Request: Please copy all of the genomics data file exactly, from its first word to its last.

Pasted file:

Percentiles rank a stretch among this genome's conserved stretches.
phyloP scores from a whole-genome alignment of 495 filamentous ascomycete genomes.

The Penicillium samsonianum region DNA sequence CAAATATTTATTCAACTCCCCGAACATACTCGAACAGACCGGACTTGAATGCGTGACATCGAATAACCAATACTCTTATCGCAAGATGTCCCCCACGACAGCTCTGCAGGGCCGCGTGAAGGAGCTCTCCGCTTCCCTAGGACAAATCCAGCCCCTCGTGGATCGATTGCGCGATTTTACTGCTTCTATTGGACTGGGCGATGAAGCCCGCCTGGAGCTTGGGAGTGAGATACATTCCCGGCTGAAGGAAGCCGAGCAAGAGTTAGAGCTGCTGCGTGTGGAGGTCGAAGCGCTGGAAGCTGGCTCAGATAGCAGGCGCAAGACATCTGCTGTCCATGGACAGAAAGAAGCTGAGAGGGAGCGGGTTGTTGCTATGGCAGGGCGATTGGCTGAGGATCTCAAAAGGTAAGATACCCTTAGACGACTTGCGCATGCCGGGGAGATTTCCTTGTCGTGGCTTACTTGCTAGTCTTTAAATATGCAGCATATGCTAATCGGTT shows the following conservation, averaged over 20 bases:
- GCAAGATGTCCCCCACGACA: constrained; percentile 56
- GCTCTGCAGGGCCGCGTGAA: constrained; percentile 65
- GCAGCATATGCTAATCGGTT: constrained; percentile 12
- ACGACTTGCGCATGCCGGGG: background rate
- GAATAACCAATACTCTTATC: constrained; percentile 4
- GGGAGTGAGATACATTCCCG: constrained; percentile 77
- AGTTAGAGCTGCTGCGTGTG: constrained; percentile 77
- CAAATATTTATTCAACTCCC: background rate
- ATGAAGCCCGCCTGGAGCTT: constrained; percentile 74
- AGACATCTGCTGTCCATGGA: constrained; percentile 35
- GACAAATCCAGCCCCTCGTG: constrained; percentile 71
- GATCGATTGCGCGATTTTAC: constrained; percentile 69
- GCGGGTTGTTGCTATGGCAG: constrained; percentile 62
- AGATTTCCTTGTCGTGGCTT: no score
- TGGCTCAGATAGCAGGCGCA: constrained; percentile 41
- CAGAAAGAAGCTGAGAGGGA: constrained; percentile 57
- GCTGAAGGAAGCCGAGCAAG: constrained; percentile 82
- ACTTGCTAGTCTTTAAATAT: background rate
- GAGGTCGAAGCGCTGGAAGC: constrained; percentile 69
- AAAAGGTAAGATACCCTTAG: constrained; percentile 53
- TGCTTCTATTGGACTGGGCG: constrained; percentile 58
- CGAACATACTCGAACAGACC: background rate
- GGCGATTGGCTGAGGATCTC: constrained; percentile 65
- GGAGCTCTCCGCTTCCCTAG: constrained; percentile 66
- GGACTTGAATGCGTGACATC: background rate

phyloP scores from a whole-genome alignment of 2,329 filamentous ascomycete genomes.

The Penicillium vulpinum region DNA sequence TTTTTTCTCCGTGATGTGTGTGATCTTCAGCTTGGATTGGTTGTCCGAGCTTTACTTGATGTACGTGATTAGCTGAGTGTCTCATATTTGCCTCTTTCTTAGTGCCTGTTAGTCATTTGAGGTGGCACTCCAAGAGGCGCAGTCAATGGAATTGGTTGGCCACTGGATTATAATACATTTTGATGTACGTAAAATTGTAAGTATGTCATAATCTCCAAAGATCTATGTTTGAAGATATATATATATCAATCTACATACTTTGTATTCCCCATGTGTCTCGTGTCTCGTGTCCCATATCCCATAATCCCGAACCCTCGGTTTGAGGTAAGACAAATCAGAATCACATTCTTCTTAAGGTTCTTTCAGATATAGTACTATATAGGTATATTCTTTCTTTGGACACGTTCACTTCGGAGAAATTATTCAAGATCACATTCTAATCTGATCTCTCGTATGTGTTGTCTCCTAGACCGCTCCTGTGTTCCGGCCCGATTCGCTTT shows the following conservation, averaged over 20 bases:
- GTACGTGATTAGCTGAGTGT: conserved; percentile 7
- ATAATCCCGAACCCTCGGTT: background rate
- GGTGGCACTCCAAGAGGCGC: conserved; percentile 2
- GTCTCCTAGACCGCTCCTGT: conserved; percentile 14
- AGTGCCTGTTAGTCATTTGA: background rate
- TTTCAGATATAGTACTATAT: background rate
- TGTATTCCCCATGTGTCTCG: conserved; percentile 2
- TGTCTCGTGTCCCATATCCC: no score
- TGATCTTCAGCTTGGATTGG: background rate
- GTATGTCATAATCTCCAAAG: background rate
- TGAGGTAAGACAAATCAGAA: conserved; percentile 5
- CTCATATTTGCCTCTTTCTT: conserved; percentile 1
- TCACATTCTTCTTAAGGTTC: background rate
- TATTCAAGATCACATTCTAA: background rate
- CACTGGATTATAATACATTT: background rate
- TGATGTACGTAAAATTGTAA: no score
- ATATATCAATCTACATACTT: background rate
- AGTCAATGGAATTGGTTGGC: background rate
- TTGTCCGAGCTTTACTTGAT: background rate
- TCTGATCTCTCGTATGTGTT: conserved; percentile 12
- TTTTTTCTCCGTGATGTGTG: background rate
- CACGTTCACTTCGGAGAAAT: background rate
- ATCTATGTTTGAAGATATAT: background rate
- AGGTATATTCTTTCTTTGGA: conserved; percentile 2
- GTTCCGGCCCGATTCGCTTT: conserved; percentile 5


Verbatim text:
Percentiles rank a stretch among this genome's conserved stretches.
phyloP scores from a whole-genome alignment of 495 filamentous ascomycete genomes.

The Penicillium samsonianum region DNA sequence CAAATATTTATTCAACTCCCCGAACATACTCGAACAGACCGGACTTGAATGCGTGACATCGAATAACCAATACTCTTATCGCAAGATGTCCCCCACGACAGCTCTGCAGGGCCGCGTGAAGGAGCTCTCCGCTTCCCTAGGACAAATCCAGCCCCTCGTGGATCGATTGCGCGATTTTACTGCTTCTATTGGACTGGGCGATGAAGCCCGCCTGGAGCTTGGGAGTGAGATACATTCCCGGCTGAAGGAAGCCGAGCAAGAGTTAGAGCTGCTGCGTGTGGAGGTCGAAGCGCTGGAAGCTGGCTCAGATAGCAGGCGCAAGACATCTGCTGTCCATGGACAGAAAGAAGCTGAGAGGGAGCGGGTTGTTGCTATGGCAGGGCGATTGGCTGAGGATCTCAAAAGGTAAGATACCCTTAGACGACTTGCGCATGCCGGGGAGATTTCCTTGTCGTGGCTTACTTGCTAGTCTTTAAATATGCAGCATATGCTAATCGGTT shows the following conservation, averaged over 20 bases:
- GCAAGATGTCCCCCACGACA: constrained; percentile 56
- GCTCTGCAGGGCCGCGTGAA: constrained; percentile 65
- GCAGCATATGCTAATCGGTT: constrained; percentile 12
- ACGACTTGCGCATGCCGGGG: background rate
- GAATAACCAATACTCTTATC: constrained; percentile 4
- GGGAGTGAGATACATTCCCG: constrained; percentile 77
- AGTTAGAGCTGCTGCGTGTG: constrained; percentile 77
- CAAATATTTATTCAACTCCC: background rate
- ATGAAGCCCGCCTGGAGCTT: constrained; percentile 74
- AGACATCTGCTGTCCATGGA: constrained; percentile 35
- GACAAATCCAGCCCCTCGTG: constrained; percentile 71
- GATCGATTGCGCGATTTTAC: constrained; percentile 69
- GCGGGTTGTTGCTATGGCAG: constrained; percentile 62
- AGATTTCCTTGTCGTGGCTT: no score
- TGGCTCAGATAGCAGGCGCA: constrained; percentile 41
- CAGAAAGAAGCTGAGAGGGA: constrained; percentile 57
- GCTGAAGGAAGCCGAGCAAG: constrained; percentile 82
- ACTTGCTAGTCTTTAAATAT: background rate
- GAGGTCGAAGCGCTGGAAGC: constrained; percentile 69
- AAAAGGTAAGATACCCTTAG: constrained; percentile 53
- TGCTTCTATTGGACTGGGCG: constrained; percentile 58
- CGAACATACTCGAACAGACC: background rate
- GGCGATTGGCTGAGGATCTC: constrained; percentile 65
- GGAGCTCTCCGCTTCCCTAG: constrained; percentile 66
- GGACTTGAATGCGTGACATC: background rate

phyloP scores from a whole-genome alignment of 2,329 filamentous ascomycete genomes.

The Penicillium vulpinum region DNA sequence TTTTTTCTCCGTGATGTGTGTGATCTTCAGCTTGGATTGGTTGTCCGAGCTTTACTTGATGTACGTGATTAGCTGAGTGTCTCATATTTGCCTCTTTCTTAGTGCCTGTTAGTCATTTGAGGTGGCACTCCAAGAGGCGCAGTCAATGGAATTGGTTGGCCACTGGATTATAATACATTTTGATGTACGTAAAATTGTAAGTATGTCATAATCTCCAAAGATCTATGTTTGAAGATATATATATATCAATCTACATACTTTGTATTCCCCATGTGTCTCGTGTCTCGTGTCCCATATCCCATAATCCCGAACCCTCGGTTTGAGGTAAGACAAATCAGAATCACATTCTTCTTAAGGTTCTTTCAGATATAGTACTATATAGGTATATTCTTTCTTTGGACACGTTCACTTCGGAGAAATTATTCAAGATCACATTCTAATCTGATCTCTCGTATGTGTTGTCTCCTAGACCGCTCCTGTGTTCCGGCCCGATTCGCTTT shows the following conservation, averaged over 20 bases:
- GTACGTGATTAGCTGAGTGT: conserved; percentile 7
- ATAATCCCGAACCCTCGGTT: background rate
- GGTGGCACTCCAAGAGGCGC: conserved; percentile 2
- GTCTCCTAGACCGCTCCTGT: conserved; percentile 14
- AGTGCCTGTTAGTCATTTGA: background rate
- TTTCAGATATAGTACTATAT: background rate
- TGTATTCCCCATGTGTCTCG: conserved; percentile 2
- TGTCTCGTGTCCCATATCCC: no score
- TGATCTTCAGCTTGGATTGG: background rate
- GTATGTCATAATCTCCAAAG: background rate
- TGAGGTAAGACAAATCAGAA: conserved; percentile 5
- CTCATATTTGCCTCTTTCTT: conserved; percentile 1
- TCACATTCTTCTTAAGGTTC: background rate
- TATTCAAGATCACATTCTAA: background rate
- CACTGGATTATAATACATTT: background rate
- TGATGTACGTAAAATTGTAA: no score
- ATATATCAATCTACATACTT: background rate
- AGTCAATGGAATTGGTTGGC: background rate
- TTGTCCGAGCTTTACTTGAT: background rate
- TCTGATCTCTCGTATGTGTT: conserved; percentile 12
- TTTTTTCTCCGTGATGTGTG: background rate
- CACGTTCACTTCGGAGAAAT: background rate
- ATCTATGTTTGAAGATATAT: background rate
- AGGTATATTCTTTCTTTGGA: conserved; percentile 2
- GTTCCGGCCCGATTCGCTTT: conserved; percentile 5